Tuesday: Hili dialogue

August 17, 2021 • 6:30 am

Good morning on the week’s cruelest day: Tuesday, and it’s August 17, 2021: National Vanilla Custard Day. I hope the tenor of the day doesn’t match that foodstuff.  It’s also National Nonprofit Day, National #2 Pencil Day (the best pencil number), Baby Boomers Recognition Day, and National Black Cat Appreciation Day.

Here’s a Baby Boomer and then a black cat (or rather, two of them).

Two black cats belonging to readers Laurie Ann and Gethyn. The staff’s caption is indented: (Laurie’s a big Emerson fan):

“Tell them, dear, that if eyes were made for seeing,
Then Beauty is its own excuse for being”

~ Emerson

For National Black Day, here are The Sisters/Y Chwiorydd: Alcestis Jerry (named for her famous Uncle Jerry) and Octavia Sadie, our gorgeous rescue daughters, who have been with us for two and a half years. Some residual nervousness lingers; however, they are happy and content with us and want us to be near them and THEY LOVE THEIR RUBS AND CUDDLES.  We love them. . . .


News of the Day:

The news is dreadful everywhere. The Taliban control Afghanistan, the death toll in the Haiti earthquake is currently 1,200, with a tropical storm on the way, and covid is resurging in many places. And that’s just the start.

Two items on the evening news broke my heart. One was the scene at the Kabul airport, with fearful Afghans trying to break into planes to get out of the country, even clinging to the outside of planes taxiing for takeoff, and climbing into the wheel wells. It’s a miracle nobody fell from a plane! Here’s a video of the pandemonium from CNBC News:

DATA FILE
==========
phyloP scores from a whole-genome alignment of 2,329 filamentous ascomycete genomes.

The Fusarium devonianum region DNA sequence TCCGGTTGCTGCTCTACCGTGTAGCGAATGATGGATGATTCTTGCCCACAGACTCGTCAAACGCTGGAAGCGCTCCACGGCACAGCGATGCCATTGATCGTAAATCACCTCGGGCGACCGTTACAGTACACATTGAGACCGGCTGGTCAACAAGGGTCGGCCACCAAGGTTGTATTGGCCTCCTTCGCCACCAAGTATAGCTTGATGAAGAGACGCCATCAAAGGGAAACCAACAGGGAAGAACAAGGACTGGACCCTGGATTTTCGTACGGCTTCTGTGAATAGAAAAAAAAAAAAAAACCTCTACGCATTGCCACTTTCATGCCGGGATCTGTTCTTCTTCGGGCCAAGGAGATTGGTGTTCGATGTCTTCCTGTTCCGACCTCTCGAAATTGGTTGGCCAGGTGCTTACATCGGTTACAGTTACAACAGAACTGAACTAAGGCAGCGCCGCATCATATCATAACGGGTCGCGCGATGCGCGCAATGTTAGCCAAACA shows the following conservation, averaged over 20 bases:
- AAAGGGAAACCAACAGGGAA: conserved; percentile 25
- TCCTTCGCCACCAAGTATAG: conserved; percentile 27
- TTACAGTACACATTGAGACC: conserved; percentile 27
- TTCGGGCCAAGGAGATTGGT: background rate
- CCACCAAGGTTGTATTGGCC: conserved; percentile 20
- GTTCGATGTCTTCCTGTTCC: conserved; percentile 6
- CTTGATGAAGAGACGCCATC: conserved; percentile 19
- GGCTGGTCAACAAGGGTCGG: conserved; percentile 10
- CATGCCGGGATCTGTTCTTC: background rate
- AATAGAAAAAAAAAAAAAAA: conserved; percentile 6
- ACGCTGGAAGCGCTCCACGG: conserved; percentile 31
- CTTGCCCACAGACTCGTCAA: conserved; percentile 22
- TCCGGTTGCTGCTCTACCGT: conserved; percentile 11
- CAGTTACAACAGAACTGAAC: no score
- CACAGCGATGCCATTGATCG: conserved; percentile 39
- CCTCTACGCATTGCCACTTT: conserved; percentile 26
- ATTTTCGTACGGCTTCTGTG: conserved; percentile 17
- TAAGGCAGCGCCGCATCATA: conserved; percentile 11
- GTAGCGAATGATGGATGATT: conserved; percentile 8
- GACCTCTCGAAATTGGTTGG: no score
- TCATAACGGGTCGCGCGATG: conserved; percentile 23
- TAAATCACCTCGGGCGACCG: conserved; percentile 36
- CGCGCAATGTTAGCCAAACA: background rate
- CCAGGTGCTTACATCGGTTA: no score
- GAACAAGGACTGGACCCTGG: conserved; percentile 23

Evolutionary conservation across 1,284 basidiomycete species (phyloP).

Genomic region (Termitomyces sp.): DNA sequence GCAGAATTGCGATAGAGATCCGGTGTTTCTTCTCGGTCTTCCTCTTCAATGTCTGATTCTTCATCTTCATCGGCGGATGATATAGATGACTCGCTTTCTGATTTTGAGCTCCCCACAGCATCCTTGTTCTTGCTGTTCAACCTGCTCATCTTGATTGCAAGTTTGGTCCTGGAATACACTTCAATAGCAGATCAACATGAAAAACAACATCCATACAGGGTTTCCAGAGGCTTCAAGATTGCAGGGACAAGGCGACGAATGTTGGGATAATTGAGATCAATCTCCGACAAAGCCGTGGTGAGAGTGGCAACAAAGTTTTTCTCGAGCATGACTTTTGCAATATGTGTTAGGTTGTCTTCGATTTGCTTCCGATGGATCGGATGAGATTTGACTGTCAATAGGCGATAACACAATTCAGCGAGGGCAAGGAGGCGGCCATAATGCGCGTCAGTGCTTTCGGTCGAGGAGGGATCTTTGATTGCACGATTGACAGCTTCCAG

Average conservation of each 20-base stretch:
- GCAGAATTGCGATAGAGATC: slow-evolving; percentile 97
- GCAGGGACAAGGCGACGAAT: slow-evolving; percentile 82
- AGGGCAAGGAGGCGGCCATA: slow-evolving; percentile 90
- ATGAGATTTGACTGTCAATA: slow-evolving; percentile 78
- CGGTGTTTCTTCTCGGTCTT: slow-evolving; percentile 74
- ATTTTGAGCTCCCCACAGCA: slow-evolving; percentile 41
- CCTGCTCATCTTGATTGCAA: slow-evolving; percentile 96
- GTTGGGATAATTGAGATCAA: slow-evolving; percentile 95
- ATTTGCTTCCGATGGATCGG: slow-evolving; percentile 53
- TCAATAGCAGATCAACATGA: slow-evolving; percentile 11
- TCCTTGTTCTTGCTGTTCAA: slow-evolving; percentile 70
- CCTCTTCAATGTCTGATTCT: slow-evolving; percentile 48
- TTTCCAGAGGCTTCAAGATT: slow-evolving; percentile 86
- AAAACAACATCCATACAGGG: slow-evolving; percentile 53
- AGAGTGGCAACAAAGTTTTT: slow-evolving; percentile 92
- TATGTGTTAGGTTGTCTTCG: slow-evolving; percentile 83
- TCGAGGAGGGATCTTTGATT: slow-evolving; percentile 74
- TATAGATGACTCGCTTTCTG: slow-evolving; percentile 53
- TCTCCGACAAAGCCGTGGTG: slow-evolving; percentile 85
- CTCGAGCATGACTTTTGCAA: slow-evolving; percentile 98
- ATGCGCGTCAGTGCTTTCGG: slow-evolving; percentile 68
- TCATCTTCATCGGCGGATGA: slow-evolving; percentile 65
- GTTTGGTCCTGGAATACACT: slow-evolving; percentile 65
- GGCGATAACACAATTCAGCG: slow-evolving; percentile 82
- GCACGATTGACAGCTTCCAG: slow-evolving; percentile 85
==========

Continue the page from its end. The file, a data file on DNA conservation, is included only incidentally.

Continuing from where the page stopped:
A number of planes were grounded, with people getting onto planes and overloading them, and pilots refusing to takeoff. The Army has established a perimeter around the runways, threating to fire on locals trying to get out. A number of those locals assisted the U.S. military, and are thus doomed if they can’t get out.

The second item, on the U.S. NBC News last night, is that the Taliban are doing a house-to-house search for young unmarried women.  You know what that means. The fate of half the citizens of the new Afghanistan is this: disappearance and death of hopes and dreams, not to mention life. I can’t help but fume even more at religion, and Islam in particular, for making this stuff happen.

Biden went on television and defiantly defended his decision to pull out troops, and for sure he could not have predicted the speed of the Taliban takeover. Still, we have a moral obligation to evacuate those Afghans whom we put in danger by having them help us during the wear, and he didn’t mention that. This doesn’t look good for the Biden administration, nor did his defiant defense of his strategy (a strategy I still agree with, but not in full). Further, he blamed the whole mess on the Afghan military, but that’s just wrong, as General Petraeus averred in another section of this interview: